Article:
According to the " Annals of Nottinghamshire," page 64, about the year 1163 there was residing at Cuckney a man named Gamelbere, who was an old knight before the Conquest, and who held two carucates of land by knight's service or tenure, of the king, in chief, by the service of shoeing the king's palfrey, upon all four feet, with the king's nails, or shoeing materials, so oft as he should be at Mansfield; and if he put in all the nails the king should give him a palfrey of four marks value, and he was to forfeit the same to the king if he lamed the horse, pricked him, or shod him strait.

Throsby, in his "History of Nottinghamshire," published in 1797, says: "Mansfield is a flourishing and genteel market town, in generally well built, and in consequence of its extended commerce, this opulent town increases much."

Walpoole, who visited Mansfield towards the end of the last century, says: "Mansfield is a well-built and large town, situated at the western extremity of the County of Notts., on the borders of Lincolnshire. It is a place of great antiquity, though not so old as some writers pretend, who tell us that the Counts of Mansfield, in Germany, came hither to attend King Arthur when he celebrated one of his feasts. But at that time Mansfield was not known in Germany, nor were surnames used for many years afterwards, except on very extraordinary occasions. It appears to have been of much repute during the heptarchy, probably because it was situated near the borders of Sherwood Forest, where the Mercian kings often went to enjoy the diversion of hunting. This appears still more likely from an ancient record we have seen, wherein it is mentioned that this manor was held from the king upon condition that the lord should assist in shoeing the horses in the royal retinue whenever the court came to this place. By the same record, now in the British Museum, we learn that wardships did not take place in this manor, but that all persons, although only a day old, became immediate heirs upon the death of their fathers, and the lands were equally divided among the sons, in the same manner as was common to the Saxons in general, which has since been called Gavelkind.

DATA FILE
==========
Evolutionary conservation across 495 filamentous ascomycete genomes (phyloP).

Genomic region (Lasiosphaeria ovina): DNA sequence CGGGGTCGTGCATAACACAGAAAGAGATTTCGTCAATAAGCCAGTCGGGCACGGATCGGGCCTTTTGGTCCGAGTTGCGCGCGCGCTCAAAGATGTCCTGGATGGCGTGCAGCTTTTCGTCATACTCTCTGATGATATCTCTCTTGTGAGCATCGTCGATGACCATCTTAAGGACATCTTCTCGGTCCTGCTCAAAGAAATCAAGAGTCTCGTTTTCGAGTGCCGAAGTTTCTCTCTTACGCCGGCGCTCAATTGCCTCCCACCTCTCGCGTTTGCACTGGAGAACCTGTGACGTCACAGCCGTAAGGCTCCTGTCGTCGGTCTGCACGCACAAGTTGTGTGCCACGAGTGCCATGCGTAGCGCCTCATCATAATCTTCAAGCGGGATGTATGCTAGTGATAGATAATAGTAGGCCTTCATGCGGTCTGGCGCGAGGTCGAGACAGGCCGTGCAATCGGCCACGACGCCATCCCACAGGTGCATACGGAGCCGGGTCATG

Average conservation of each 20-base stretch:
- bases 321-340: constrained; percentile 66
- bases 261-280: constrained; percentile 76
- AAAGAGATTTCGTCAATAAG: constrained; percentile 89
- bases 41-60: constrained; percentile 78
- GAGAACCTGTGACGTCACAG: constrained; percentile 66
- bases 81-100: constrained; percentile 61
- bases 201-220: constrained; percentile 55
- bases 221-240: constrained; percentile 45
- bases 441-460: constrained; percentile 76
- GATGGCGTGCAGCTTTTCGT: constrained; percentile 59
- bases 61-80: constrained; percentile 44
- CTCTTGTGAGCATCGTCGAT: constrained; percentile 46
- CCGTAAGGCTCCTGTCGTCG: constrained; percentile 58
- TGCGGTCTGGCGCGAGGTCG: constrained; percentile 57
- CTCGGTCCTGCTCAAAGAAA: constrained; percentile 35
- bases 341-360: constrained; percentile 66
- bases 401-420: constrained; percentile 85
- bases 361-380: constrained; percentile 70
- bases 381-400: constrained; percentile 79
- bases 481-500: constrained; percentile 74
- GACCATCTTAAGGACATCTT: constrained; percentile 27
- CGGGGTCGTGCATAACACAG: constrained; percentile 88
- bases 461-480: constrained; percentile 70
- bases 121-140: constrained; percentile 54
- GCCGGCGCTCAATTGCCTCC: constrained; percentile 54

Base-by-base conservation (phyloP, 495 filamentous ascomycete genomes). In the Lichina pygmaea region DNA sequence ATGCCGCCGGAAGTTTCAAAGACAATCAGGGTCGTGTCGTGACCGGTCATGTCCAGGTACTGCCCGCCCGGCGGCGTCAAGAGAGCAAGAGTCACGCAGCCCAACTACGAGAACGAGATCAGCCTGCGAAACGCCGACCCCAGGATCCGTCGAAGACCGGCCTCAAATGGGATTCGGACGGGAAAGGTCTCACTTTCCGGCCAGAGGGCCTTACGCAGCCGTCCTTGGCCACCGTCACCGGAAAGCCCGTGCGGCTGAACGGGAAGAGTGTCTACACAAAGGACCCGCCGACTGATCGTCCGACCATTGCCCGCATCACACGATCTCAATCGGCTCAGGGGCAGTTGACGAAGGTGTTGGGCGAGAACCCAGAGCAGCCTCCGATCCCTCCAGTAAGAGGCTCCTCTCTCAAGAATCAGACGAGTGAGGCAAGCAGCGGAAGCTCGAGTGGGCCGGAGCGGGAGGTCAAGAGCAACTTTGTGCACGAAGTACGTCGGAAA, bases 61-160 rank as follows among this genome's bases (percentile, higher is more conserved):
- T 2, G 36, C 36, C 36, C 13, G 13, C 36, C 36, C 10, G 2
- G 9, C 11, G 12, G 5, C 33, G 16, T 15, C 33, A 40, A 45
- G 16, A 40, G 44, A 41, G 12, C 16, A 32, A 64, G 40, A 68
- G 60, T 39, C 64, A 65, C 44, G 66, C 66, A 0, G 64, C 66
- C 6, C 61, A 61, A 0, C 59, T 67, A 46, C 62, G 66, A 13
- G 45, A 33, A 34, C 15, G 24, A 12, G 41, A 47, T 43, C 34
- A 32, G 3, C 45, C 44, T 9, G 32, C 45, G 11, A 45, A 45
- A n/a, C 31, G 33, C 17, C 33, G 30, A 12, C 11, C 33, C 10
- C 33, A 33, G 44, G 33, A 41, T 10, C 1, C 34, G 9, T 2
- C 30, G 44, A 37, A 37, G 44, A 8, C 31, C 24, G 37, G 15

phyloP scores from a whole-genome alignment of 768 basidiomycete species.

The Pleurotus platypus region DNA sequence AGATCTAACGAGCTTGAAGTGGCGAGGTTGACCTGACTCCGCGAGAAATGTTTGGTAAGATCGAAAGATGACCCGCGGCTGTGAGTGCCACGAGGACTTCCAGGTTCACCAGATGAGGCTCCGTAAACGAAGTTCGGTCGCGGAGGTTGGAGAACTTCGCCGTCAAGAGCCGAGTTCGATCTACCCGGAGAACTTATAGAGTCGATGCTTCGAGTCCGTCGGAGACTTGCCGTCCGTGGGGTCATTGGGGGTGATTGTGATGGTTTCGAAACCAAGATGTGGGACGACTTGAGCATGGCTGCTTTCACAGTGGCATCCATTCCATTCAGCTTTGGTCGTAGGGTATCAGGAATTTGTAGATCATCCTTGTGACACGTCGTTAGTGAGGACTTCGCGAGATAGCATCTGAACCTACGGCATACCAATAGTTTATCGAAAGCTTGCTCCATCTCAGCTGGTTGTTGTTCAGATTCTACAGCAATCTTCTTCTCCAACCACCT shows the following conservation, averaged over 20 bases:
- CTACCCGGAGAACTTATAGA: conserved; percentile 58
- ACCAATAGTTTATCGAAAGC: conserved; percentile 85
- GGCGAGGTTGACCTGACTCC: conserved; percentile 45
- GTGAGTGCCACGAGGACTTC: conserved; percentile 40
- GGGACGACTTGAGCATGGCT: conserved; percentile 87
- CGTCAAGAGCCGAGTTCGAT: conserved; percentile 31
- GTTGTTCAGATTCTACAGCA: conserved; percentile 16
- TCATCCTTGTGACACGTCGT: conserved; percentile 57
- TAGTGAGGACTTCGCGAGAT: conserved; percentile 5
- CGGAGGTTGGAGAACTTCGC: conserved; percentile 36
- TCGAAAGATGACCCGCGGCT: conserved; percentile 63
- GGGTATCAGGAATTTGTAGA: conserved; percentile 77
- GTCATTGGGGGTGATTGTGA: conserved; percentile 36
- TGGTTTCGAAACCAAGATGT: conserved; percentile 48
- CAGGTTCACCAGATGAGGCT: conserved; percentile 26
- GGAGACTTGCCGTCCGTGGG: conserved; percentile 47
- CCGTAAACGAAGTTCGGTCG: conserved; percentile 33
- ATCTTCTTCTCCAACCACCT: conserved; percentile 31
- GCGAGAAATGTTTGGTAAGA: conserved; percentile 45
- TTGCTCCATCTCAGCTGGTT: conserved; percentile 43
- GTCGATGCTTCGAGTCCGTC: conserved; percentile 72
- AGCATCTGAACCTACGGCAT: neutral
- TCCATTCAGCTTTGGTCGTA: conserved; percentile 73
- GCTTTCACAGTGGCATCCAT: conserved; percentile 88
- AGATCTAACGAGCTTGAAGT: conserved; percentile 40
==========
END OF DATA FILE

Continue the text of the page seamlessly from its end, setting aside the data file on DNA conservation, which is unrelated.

There is considerable dispute as to how Mansfield derived its name. By some it is said to have been given by the noble family of Mansfield, who came over with the Conqueror. Others assert that it comes from "Manson"—Anglo-Saxon for traffic; and field— a place of trade. A third conjecture (and I am inclined to most favour this) is that it is derived from the name of the river that runs through the town—the Maun, or Man. If this be the case, it would mean that the town was built on a field on the banks of the river Maun. This river now flows along the southern and eastern side of the town. Formerly it was a famous place for salmon and trout, and the Earls of Chesterfield came here to enjoy the fishing, their lodge being located on the spot now occupied by Mr. Cursham, sub-registrar of births and deaths. The river has long since ceased to be the home of the finny tribe, owing to the quantity of poisonous matter which finds its way there from the various mills built on its banks. There is an Earl of Mansfield, but I believe he derives his name from another Mansfield, in Middlesex. The first to assume the title was an eminent lawyer, who makes a great figure in the history of England two centuries back, to whom there are frequent references in the "Gentleman's Magazine."

An early ecclesiastical reference to Mansfield is made in a return consequent on a decree, in 1171, of Pope Alexander, that every year both clergy and laity of Nottinghamshire should, at the Feast of Pentecost, attend at the Church of St. Mary, at Southwell, in solemn procession, with a Pentecostal offering from every parish and hamlet in the county. This gift, which varied in value according to the population and importance of the place, there is reason to believe, was bestowed upon the church from the period of the first foundation by Paulinus, but had never been regularly appointed until the issuing of this Bull. The sum sent from Mansfield in that year was 4s. 8d., a considerable sum when it is remembered that Nottingham only sent 13s. 4d.